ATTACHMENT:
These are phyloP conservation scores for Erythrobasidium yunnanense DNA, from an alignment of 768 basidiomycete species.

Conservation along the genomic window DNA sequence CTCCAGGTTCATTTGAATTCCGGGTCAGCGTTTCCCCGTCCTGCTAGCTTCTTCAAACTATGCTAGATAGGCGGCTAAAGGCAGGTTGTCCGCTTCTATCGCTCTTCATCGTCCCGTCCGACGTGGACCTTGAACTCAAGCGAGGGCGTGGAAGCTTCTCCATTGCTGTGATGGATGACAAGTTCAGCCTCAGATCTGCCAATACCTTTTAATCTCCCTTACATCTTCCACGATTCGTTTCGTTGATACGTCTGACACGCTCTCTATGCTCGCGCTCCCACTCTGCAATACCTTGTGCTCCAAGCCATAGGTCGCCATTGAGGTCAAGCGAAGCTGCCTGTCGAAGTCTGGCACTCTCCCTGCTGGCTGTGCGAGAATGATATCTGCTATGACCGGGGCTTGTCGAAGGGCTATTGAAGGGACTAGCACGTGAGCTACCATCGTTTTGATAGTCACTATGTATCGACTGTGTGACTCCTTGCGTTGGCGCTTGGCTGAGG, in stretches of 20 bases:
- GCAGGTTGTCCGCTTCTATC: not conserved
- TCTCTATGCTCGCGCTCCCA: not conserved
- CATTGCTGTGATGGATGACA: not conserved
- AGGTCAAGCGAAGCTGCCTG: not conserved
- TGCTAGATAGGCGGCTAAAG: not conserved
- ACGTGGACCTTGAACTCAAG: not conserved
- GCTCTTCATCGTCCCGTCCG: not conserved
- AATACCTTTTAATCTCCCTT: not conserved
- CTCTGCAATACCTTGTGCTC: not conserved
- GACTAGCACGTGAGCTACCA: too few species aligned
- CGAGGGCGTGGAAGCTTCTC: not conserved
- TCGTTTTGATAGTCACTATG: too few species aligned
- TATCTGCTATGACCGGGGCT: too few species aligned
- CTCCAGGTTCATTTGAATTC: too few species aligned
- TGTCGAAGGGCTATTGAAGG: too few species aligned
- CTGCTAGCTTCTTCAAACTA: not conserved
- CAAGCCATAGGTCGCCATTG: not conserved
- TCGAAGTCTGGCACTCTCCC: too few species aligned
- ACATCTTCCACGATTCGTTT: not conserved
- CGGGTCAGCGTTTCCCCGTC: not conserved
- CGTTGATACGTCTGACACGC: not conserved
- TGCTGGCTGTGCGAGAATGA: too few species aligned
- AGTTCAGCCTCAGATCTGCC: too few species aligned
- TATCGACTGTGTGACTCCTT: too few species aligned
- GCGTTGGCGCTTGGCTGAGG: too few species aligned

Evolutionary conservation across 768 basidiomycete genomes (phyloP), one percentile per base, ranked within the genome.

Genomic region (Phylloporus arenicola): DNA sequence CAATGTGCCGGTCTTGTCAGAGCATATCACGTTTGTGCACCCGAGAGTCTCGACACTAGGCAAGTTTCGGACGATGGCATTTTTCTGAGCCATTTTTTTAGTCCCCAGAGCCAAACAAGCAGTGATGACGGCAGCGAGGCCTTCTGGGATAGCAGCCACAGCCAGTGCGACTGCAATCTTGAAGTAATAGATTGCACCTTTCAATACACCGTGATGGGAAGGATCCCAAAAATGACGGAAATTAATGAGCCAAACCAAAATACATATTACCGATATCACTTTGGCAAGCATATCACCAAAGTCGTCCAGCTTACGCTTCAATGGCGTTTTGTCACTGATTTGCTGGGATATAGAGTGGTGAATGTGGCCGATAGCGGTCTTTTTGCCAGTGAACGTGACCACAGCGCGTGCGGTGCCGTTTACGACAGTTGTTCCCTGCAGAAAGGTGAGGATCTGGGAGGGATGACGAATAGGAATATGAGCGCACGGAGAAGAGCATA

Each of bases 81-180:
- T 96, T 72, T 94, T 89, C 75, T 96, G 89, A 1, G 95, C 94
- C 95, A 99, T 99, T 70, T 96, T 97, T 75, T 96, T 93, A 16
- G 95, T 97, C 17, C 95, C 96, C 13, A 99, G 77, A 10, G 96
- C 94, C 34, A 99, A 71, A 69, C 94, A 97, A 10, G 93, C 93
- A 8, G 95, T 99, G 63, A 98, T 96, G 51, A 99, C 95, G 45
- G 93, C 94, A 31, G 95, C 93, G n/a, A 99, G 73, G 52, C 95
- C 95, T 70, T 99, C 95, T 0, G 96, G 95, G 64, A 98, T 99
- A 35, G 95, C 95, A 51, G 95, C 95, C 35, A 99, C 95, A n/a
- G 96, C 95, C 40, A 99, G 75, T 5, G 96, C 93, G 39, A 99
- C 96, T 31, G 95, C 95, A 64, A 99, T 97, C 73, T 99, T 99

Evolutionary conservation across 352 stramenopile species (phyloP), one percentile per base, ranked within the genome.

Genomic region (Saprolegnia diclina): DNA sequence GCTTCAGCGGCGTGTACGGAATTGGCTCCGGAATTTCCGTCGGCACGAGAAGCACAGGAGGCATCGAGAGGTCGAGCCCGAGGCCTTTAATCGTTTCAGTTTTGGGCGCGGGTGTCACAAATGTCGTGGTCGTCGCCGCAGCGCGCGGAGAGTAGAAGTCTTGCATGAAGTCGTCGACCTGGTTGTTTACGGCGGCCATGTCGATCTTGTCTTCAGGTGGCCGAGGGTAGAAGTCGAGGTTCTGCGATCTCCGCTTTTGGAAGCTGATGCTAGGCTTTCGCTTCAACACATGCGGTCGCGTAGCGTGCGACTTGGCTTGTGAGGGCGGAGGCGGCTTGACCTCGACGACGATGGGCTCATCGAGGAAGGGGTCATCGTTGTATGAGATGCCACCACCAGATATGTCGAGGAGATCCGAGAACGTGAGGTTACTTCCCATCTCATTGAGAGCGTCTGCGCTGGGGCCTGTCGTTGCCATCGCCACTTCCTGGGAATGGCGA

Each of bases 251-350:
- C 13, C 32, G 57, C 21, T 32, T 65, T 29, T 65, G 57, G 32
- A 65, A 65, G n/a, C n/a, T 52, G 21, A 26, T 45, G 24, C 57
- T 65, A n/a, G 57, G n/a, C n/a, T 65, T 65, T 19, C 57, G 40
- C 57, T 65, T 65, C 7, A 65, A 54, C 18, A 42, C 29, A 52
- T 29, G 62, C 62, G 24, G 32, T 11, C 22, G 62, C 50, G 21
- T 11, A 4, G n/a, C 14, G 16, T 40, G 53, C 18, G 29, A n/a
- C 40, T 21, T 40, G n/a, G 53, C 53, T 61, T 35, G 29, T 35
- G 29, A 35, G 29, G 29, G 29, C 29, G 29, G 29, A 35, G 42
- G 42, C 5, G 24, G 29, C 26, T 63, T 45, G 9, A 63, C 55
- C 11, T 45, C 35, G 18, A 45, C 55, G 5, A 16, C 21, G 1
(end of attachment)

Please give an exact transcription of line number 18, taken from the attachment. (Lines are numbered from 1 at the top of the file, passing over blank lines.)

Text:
- CTGCTAGCTTCTTCAAACTA: not conserved